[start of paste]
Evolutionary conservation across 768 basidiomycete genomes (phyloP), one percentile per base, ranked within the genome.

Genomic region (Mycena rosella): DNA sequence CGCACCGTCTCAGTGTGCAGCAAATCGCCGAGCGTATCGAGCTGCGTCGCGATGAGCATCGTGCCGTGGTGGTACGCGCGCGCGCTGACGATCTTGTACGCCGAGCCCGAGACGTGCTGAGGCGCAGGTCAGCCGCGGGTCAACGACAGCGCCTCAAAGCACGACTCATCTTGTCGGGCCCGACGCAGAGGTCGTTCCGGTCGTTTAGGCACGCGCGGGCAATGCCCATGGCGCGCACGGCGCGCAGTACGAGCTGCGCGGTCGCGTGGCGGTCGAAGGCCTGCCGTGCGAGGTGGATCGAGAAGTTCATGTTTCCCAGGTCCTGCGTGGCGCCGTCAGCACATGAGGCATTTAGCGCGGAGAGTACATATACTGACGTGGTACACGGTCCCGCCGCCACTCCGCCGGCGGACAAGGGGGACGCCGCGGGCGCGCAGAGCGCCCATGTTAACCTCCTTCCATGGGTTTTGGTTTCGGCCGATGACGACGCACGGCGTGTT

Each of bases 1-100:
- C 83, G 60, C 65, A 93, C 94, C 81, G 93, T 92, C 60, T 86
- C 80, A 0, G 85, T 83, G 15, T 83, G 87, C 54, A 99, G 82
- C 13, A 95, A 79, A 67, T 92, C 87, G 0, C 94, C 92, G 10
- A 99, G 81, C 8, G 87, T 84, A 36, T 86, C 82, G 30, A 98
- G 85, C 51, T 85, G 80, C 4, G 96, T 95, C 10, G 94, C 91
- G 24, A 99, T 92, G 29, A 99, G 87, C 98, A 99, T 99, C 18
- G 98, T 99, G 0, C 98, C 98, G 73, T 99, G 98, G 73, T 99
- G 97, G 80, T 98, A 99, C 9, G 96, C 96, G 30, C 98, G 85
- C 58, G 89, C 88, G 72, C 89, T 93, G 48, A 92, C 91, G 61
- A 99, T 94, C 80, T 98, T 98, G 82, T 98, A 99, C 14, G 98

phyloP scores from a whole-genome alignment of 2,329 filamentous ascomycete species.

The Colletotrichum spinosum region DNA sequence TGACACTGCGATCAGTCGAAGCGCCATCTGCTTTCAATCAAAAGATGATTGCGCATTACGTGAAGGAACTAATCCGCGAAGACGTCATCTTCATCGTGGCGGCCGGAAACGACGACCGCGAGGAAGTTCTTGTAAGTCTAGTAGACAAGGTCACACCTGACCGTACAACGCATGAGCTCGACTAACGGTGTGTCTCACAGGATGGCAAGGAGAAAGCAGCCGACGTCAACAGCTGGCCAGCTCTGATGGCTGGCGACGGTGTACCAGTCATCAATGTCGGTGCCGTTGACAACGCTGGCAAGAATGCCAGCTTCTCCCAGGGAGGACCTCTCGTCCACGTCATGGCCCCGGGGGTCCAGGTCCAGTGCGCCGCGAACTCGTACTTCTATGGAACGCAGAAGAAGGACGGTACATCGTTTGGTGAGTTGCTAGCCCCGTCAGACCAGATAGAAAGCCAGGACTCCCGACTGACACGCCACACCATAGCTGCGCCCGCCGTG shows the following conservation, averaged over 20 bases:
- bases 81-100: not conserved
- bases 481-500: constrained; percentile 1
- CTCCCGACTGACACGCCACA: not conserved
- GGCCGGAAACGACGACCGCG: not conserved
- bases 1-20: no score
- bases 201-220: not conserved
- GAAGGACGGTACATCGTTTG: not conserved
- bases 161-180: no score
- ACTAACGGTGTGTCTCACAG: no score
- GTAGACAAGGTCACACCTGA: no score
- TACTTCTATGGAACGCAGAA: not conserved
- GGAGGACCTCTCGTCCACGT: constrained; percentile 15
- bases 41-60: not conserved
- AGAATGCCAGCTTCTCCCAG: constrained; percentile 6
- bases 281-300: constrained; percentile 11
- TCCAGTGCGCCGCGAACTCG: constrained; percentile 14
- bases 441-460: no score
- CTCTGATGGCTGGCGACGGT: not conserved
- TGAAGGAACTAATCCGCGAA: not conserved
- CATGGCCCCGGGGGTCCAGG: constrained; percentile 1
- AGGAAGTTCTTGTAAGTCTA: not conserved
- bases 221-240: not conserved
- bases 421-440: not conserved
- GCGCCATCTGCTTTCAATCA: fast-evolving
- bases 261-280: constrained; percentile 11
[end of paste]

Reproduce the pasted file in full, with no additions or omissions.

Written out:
Evolutionary conservation across 768 basidiomycete genomes (phyloP), one percentile per base, ranked within the genome.

Genomic region (Mycena rosella): DNA sequence CGCACCGTCTCAGTGTGCAGCAAATCGCCGAGCGTATCGAGCTGCGTCGCGATGAGCATCGTGCCGTGGTGGTACGCGCGCGCGCTGACGATCTTGTACGCCGAGCCCGAGACGTGCTGAGGCGCAGGTCAGCCGCGGGTCAACGACAGCGCCTCAAAGCACGACTCATCTTGTCGGGCCCGACGCAGAGGTCGTTCCGGTCGTTTAGGCACGCGCGGGCAATGCCCATGGCGCGCACGGCGCGCAGTACGAGCTGCGCGGTCGCGTGGCGGTCGAAGGCCTGCCGTGCGAGGTGGATCGAGAAGTTCATGTTTCCCAGGTCCTGCGTGGCGCCGTCAGCACATGAGGCATTTAGCGCGGAGAGTACATATACTGACGTGGTACACGGTCCCGCCGCCACTCCGCCGGCGGACAAGGGGGACGCCGCGGGCGCGCAGAGCGCCCATGTTAACCTCCTTCCATGGGTTTTGGTTTCGGCCGATGACGACGCACGGCGTGTT

Each of bases 1-100:
- C 83, G 60, C 65, A 93, C 94, C 81, G 93, T 92, C 60, T 86
- C 80, A 0, G 85, T 83, G 15, T 83, G 87, C 54, A 99, G 82
- C 13, A 95, A 79, A 67, T 92, C 87, G 0, C 94, C 92, G 10
- A 99, G 81, C 8, G 87, T 84, A 36, T 86, C 82, G 30, A 98
- G 85, C 51, T 85, G 80, C 4, G 96, T 95, C 10, G 94, C 91
- G 24, A 99, T 92, G 29, A 99, G 87, C 98, A 99, T 99, C 18
- G 98, T 99, G 0, C 98, C 98, G 73, T 99, G 98, G 73, T 99
- G 97, G 80, T 98, A 99, C 9, G 96, C 96, G 30, C 98, G 85
- C 58, G 89, C 88, G 72, C 89, T 93, G 48, A 92, C 91, G 61
- A 99, T 94, C 80, T 98, T 98, G 82, T 98, A 99, C 14, G 98

phyloP scores from a whole-genome alignment of 2,329 filamentous ascomycete species.

The Colletotrichum spinosum region DNA sequence TGACACTGCGATCAGTCGAAGCGCCATCTGCTTTCAATCAAAAGATGATTGCGCATTACGTGAAGGAACTAATCCGCGAAGACGTCATCTTCATCGTGGCGGCCGGAAACGACGACCGCGAGGAAGTTCTTGTAAGTCTAGTAGACAAGGTCACACCTGACCGTACAACGCATGAGCTCGACTAACGGTGTGTCTCACAGGATGGCAAGGAGAAAGCAGCCGACGTCAACAGCTGGCCAGCTCTGATGGCTGGCGACGGTGTACCAGTCATCAATGTCGGTGCCGTTGACAACGCTGGCAAGAATGCCAGCTTCTCCCAGGGAGGACCTCTCGTCCACGTCATGGCCCCGGGGGTCCAGGTCCAGTGCGCCGCGAACTCGTACTTCTATGGAACGCAGAAGAAGGACGGTACATCGTTTGGTGAGTTGCTAGCCCCGTCAGACCAGATAGAAAGCCAGGACTCCCGACTGACACGCCACACCATAGCTGCGCCCGCCGTG shows the following conservation, averaged over 20 bases:
- bases 81-100: not conserved
- bases 481-500: constrained; percentile 1
- CTCCCGACTGACACGCCACA: not conserved
- GGCCGGAAACGACGACCGCG: not conserved
- bases 1-20: no score
- bases 201-220: not conserved
- GAAGGACGGTACATCGTTTG: not conserved
- bases 161-180: no score
- ACTAACGGTGTGTCTCACAG: no score
- GTAGACAAGGTCACACCTGA: no score
- TACTTCTATGGAACGCAGAA: not conserved
- GGAGGACCTCTCGTCCACGT: constrained; percentile 15
- bases 41-60: not conserved
- AGAATGCCAGCTTCTCCCAG: constrained; percentile 6
- bases 281-300: constrained; percentile 11
- TCCAGTGCGCCGCGAACTCG: constrained; percentile 14
- bases 441-460: no score
- CTCTGATGGCTGGCGACGGT: not conserved
- TGAAGGAACTAATCCGCGAA: not conserved
- CATGGCCCCGGGGGTCCAGG: constrained; percentile 1
- AGGAAGTTCTTGTAAGTCTA: not conserved
- bases 221-240: not conserved
- bases 421-440: not conserved
- GCGCCATCTGCTTTCAATCA: fast-evolving
- bases 261-280: constrained; percentile 11